What the SECURE Act Means for Taxpayers

The Act Addresses Some Outdated Provisions for Retirement Plans

Older couple at computer
••• Getty Images

The Setting Every Community Up for Retirement Enhancement (SECURE) Act was signed into law in December 2019 without a whole lot of fanfare. It covers some issues that have been targeted for reform for some time, but Congress never got around to tweaking them. That changed when the SECURE Act was incorporated into the more comprehensive Further Consolidated Appropriations Act in 2019. 

The Act contains a few provisions that will hopefully make life a bit easier for both retirees and younger families.

Required Minimum Distributions From Retirement Plans 

Older Americans have long been required to start taking required minimum distributions (RMDs) from their retirement plans at the age of 70½. “Required” is the keyword here—they had to begin withdrawing their money whether they needed it or not. These distributions represent the least they must take from their plans each year.

They could take more if they wanted, but they had to withdraw at least their RMD amount and add it to their taxable income. 

The SECURE Act pushes this age back to 72. The age-70½ rule took effect in the 1960s and was never adjusted to accommodate the fact that Americans are living longer. The rule prevented older adults from passing the funds on to heirs without ever touching the money or paying taxes on it themselves.

That said, the SECURE Act includes some checks and balances. Some beneficiaries are now required to begin taking their own RMDs from inherited accounts within 10 years of the account holder’s death. It used to be that they could stretch the distributions out over their own life expectancies as a tax-deferral measure.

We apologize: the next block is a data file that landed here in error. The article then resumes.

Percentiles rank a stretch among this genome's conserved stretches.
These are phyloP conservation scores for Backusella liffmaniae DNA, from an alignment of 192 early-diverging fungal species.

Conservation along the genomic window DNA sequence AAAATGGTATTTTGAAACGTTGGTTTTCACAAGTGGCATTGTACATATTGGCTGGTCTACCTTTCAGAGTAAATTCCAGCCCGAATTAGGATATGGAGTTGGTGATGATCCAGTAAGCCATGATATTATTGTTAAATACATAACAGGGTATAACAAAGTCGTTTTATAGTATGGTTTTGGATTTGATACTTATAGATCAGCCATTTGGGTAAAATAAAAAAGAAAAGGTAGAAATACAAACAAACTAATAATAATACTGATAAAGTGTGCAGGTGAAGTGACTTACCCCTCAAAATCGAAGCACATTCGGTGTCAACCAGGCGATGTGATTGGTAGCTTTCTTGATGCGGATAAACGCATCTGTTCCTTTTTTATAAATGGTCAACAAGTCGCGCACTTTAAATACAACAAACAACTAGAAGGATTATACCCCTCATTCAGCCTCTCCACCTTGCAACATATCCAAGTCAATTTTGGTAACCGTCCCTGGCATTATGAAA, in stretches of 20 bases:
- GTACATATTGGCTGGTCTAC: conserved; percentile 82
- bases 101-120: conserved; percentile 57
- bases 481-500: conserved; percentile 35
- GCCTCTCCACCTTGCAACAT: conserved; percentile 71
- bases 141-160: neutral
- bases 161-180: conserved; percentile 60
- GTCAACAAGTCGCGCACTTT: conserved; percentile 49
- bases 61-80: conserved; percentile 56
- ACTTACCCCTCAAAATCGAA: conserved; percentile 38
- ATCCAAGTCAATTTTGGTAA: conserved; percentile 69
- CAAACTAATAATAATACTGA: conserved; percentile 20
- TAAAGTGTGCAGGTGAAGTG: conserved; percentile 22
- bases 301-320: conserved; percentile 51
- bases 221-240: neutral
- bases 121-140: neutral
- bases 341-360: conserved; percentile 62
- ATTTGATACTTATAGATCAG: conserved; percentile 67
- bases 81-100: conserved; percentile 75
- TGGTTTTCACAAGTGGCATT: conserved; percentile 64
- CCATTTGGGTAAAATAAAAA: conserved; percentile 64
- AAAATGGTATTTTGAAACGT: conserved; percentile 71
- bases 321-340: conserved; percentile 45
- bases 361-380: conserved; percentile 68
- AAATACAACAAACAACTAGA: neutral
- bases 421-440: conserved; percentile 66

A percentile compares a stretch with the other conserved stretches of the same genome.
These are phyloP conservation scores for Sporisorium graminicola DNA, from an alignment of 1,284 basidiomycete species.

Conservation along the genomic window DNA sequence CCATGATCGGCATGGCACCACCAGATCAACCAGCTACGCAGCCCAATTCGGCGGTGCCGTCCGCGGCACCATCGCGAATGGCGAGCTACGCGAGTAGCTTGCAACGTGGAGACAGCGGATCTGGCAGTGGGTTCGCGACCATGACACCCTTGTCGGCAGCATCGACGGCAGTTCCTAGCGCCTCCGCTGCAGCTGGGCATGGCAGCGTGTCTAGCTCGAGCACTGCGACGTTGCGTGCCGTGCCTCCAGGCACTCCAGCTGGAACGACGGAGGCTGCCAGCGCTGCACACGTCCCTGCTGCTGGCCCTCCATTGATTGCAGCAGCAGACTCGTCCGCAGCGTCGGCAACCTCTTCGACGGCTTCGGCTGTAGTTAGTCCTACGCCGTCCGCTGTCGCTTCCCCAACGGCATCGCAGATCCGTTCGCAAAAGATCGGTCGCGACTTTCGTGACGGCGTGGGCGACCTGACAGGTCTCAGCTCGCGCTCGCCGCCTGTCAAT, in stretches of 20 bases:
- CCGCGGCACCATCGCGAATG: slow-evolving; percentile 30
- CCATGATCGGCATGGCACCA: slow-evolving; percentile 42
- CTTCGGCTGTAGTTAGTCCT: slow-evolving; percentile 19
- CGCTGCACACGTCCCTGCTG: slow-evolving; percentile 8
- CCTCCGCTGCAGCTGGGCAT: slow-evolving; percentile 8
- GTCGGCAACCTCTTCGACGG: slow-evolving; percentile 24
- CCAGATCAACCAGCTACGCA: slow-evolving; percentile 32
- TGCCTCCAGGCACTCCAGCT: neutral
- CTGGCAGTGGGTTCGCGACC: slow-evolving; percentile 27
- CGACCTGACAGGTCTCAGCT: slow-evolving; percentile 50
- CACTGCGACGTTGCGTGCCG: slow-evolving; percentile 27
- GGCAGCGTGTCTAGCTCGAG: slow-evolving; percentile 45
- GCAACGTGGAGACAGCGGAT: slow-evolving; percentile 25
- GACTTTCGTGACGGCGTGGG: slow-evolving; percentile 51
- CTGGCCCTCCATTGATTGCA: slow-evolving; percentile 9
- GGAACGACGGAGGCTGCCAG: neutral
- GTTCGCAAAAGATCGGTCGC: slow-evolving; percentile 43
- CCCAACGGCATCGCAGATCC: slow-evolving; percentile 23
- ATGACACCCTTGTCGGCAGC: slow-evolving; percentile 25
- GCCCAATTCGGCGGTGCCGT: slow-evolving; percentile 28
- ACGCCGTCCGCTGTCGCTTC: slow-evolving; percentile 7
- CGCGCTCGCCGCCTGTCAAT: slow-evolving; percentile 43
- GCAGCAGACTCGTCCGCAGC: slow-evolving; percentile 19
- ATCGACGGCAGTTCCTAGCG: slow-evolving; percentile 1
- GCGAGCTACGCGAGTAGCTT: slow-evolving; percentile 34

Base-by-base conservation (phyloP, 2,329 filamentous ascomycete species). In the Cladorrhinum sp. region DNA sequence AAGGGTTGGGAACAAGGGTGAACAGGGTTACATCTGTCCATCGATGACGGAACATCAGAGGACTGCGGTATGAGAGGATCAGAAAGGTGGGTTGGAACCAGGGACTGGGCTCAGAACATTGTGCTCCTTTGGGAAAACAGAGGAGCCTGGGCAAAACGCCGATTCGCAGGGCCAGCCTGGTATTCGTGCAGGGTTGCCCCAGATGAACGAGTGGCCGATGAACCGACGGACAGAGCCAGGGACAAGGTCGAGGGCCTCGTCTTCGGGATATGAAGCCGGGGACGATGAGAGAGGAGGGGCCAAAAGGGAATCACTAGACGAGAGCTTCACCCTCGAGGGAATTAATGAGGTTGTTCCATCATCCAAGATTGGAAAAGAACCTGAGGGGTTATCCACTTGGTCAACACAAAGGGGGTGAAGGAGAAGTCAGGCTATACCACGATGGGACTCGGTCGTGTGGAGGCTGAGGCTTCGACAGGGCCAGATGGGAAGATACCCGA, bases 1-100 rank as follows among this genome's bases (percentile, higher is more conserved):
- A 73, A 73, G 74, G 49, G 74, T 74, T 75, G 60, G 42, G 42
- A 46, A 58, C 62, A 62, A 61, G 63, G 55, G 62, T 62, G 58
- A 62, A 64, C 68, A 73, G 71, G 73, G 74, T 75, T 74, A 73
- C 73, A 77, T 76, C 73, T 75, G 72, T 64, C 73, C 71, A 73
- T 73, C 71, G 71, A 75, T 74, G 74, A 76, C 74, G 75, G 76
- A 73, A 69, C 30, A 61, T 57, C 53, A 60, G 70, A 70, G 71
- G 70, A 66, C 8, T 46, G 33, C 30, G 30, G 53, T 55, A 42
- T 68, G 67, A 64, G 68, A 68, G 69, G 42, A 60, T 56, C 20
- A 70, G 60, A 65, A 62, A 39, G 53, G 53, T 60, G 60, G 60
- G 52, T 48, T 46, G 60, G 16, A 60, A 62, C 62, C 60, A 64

Provisions for Growing Families

Many retirement plan withdrawals have historically been subject to a 10% tax penalty when taken before the age of 59½, although some exceptions do exist depending on what you do with the money. The SECURE Act adds another exception: Parents who give birth to or who adopt a child can take up to $5,000 in the year following the event. The money is to be used for “qualifying birth or adoption expenses.” 

The distributions are still subject to regular tax, but they can later be repaid to a retirement account. 

Changes to 401(k) Plans

Part-time workers, defined as those who work less than 1,000 hours a year, have not traditionally been able to contribute to most 401(k) plans through their employers. The SECURE Act changes this. Employees must now work more than 1,000 in just one year to be able to contribute, or 500 hours a year for three consecutive years.

Plans that are part of a collective bargaining agreement are exceptions to this new rule, and employees must be age 21 or older.  

IRA Contributions and Distributions

The SECURE Act eliminates the age limit for making contributions to traditional IRA plans. It used to be 70½. Account owners couldn’t contribute money to these plans any later than this, even if they had not yet retired. They can now contribute indefinitely.